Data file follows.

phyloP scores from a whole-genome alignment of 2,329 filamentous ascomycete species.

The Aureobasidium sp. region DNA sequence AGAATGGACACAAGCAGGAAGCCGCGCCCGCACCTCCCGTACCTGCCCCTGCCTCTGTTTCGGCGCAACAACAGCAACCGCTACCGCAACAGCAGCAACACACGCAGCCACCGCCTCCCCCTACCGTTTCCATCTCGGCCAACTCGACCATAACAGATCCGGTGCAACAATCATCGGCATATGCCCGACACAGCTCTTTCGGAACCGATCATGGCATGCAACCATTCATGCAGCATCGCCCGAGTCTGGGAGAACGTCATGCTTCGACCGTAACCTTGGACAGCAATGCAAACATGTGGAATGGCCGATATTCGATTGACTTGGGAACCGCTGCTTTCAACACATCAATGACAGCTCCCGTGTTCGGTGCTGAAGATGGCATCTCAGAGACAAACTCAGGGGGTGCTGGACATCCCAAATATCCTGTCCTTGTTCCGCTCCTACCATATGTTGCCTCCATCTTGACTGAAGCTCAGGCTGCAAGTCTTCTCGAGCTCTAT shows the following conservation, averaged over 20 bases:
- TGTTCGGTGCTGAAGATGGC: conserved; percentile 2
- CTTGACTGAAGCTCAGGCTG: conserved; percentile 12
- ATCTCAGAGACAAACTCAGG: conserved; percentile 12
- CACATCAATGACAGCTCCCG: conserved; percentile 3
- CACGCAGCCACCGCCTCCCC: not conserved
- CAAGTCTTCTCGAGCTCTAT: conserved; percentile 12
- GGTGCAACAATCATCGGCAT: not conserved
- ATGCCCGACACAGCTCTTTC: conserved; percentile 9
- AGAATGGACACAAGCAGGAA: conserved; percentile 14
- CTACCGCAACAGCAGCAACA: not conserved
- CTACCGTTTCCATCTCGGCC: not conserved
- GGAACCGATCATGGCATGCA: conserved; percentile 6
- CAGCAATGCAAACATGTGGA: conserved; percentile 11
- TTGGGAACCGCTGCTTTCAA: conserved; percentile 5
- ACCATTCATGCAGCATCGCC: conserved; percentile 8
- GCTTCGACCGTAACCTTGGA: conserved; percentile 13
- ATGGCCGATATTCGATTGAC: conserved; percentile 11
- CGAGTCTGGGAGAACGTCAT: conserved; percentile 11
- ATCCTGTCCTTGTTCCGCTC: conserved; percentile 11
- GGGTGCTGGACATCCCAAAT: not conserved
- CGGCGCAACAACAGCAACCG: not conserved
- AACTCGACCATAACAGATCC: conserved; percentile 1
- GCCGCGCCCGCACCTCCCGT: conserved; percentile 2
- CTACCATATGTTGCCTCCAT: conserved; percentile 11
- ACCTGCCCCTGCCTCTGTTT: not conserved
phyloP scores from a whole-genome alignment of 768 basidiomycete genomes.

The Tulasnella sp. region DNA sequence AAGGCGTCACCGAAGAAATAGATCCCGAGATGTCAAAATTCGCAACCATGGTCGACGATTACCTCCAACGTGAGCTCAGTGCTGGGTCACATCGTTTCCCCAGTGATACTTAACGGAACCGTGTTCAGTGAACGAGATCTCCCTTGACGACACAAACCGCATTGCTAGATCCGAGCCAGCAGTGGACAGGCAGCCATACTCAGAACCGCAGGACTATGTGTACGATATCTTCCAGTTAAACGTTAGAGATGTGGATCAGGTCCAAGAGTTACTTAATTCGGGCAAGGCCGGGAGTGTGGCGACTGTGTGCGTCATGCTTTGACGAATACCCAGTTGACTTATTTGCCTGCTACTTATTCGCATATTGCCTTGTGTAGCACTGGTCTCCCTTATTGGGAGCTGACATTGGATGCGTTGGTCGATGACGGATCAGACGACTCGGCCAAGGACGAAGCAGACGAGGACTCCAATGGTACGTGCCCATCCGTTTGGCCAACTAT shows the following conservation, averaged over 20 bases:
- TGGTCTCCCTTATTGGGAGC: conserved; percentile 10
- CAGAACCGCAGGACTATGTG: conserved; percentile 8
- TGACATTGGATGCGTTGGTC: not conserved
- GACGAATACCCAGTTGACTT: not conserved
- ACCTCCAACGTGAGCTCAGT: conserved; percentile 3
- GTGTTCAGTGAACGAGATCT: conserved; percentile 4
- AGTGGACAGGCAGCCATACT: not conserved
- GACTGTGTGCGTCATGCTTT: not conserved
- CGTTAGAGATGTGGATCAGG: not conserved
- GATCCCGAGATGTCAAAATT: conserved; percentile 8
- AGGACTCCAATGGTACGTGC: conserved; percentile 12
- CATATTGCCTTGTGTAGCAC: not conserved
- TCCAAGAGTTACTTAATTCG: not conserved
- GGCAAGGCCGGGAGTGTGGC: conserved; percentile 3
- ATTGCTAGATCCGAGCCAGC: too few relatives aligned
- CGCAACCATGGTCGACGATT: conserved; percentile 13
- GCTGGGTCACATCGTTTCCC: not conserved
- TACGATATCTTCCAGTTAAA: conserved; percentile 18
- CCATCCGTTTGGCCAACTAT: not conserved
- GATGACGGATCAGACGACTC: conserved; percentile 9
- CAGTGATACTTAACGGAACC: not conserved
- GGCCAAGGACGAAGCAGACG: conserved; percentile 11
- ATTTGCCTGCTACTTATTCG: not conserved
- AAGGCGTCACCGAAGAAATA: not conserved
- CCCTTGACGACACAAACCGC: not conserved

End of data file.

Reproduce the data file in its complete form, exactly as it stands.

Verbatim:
phyloP scores from a whole-genome alignment of 2,329 filamentous ascomycete species.

The Aureobasidium sp. region DNA sequence AGAATGGACACAAGCAGGAAGCCGCGCCCGCACCTCCCGTACCTGCCCCTGCCTCTGTTTCGGCGCAACAACAGCAACCGCTACCGCAACAGCAGCAACACACGCAGCCACCGCCTCCCCCTACCGTTTCCATCTCGGCCAACTCGACCATAACAGATCCGGTGCAACAATCATCGGCATATGCCCGACACAGCTCTTTCGGAACCGATCATGGCATGCAACCATTCATGCAGCATCGCCCGAGTCTGGGAGAACGTCATGCTTCGACCGTAACCTTGGACAGCAATGCAAACATGTGGAATGGCCGATATTCGATTGACTTGGGAACCGCTGCTTTCAACACATCAATGACAGCTCCCGTGTTCGGTGCTGAAGATGGCATCTCAGAGACAAACTCAGGGGGTGCTGGACATCCCAAATATCCTGTCCTTGTTCCGCTCCTACCATATGTTGCCTCCATCTTGACTGAAGCTCAGGCTGCAAGTCTTCTCGAGCTCTAT shows the following conservation, averaged over 20 bases:
- TGTTCGGTGCTGAAGATGGC: conserved; percentile 2
- CTTGACTGAAGCTCAGGCTG: conserved; percentile 12
- ATCTCAGAGACAAACTCAGG: conserved; percentile 12
- CACATCAATGACAGCTCCCG: conserved; percentile 3
- CACGCAGCCACCGCCTCCCC: not conserved
- CAAGTCTTCTCGAGCTCTAT: conserved; percentile 12
- GGTGCAACAATCATCGGCAT: not conserved
- ATGCCCGACACAGCTCTTTC: conserved; percentile 9
- AGAATGGACACAAGCAGGAA: conserved; percentile 14
- CTACCGCAACAGCAGCAACA: not conserved
- CTACCGTTTCCATCTCGGCC: not conserved
- GGAACCGATCATGGCATGCA: conserved; percentile 6
- CAGCAATGCAAACATGTGGA: conserved; percentile 11
- TTGGGAACCGCTGCTTTCAA: conserved; percentile 5
- ACCATTCATGCAGCATCGCC: conserved; percentile 8
- GCTTCGACCGTAACCTTGGA: conserved; percentile 13
- ATGGCCGATATTCGATTGAC: conserved; percentile 11
- CGAGTCTGGGAGAACGTCAT: conserved; percentile 11
- ATCCTGTCCTTGTTCCGCTC: conserved; percentile 11
- GGGTGCTGGACATCCCAAAT: not conserved
- CGGCGCAACAACAGCAACCG: not conserved
- AACTCGACCATAACAGATCC: conserved; percentile 1
- GCCGCGCCCGCACCTCCCGT: conserved; percentile 2
- CTACCATATGTTGCCTCCAT: conserved; percentile 11
- ACCTGCCCCTGCCTCTGTTT: not conserved
phyloP scores from a whole-genome alignment of 768 basidiomycete genomes.

The Tulasnella sp. region DNA sequence AAGGCGTCACCGAAGAAATAGATCCCGAGATGTCAAAATTCGCAACCATGGTCGACGATTACCTCCAACGTGAGCTCAGTGCTGGGTCACATCGTTTCCCCAGTGATACTTAACGGAACCGTGTTCAGTGAACGAGATCTCCCTTGACGACACAAACCGCATTGCTAGATCCGAGCCAGCAGTGGACAGGCAGCCATACTCAGAACCGCAGGACTATGTGTACGATATCTTCCAGTTAAACGTTAGAGATGTGGATCAGGTCCAAGAGTTACTTAATTCGGGCAAGGCCGGGAGTGTGGCGACTGTGTGCGTCATGCTTTGACGAATACCCAGTTGACTTATTTGCCTGCTACTTATTCGCATATTGCCTTGTGTAGCACTGGTCTCCCTTATTGGGAGCTGACATTGGATGCGTTGGTCGATGACGGATCAGACGACTCGGCCAAGGACGAAGCAGACGAGGACTCCAATGGTACGTGCCCATCCGTTTGGCCAACTAT shows the following conservation, averaged over 20 bases:
- TGGTCTCCCTTATTGGGAGC: conserved; percentile 10
- CAGAACCGCAGGACTATGTG: conserved; percentile 8
- TGACATTGGATGCGTTGGTC: not conserved
- GACGAATACCCAGTTGACTT: not conserved
- ACCTCCAACGTGAGCTCAGT: conserved; percentile 3
- GTGTTCAGTGAACGAGATCT: conserved; percentile 4
- AGTGGACAGGCAGCCATACT: not conserved
- GACTGTGTGCGTCATGCTTT: not conserved
- CGTTAGAGATGTGGATCAGG: not conserved
- GATCCCGAGATGTCAAAATT: conserved; percentile 8
- AGGACTCCAATGGTACGTGC: conserved; percentile 12
- CATATTGCCTTGTGTAGCAC: not conserved
- TCCAAGAGTTACTTAATTCG: not conserved
- GGCAAGGCCGGGAGTGTGGC: conserved; percentile 3
- ATTGCTAGATCCGAGCCAGC: too few relatives aligned
- CGCAACCATGGTCGACGATT: conserved; percentile 13
- GCTGGGTCACATCGTTTCCC: not conserved
- TACGATATCTTCCAGTTAAA: conserved; percentile 18
- CCATCCGTTTGGCCAACTAT: not conserved
- GATGACGGATCAGACGACTC: conserved; percentile 9
- CAGTGATACTTAACGGAACC: not conserved
- GGCCAAGGACGAAGCAGACG: conserved; percentile 11
- ATTTGCCTGCTACTTATTCG: not conserved
- AAGGCGTCACCGAAGAAATA: not conserved
- CCCTTGACGACACAAACCGC: not conserved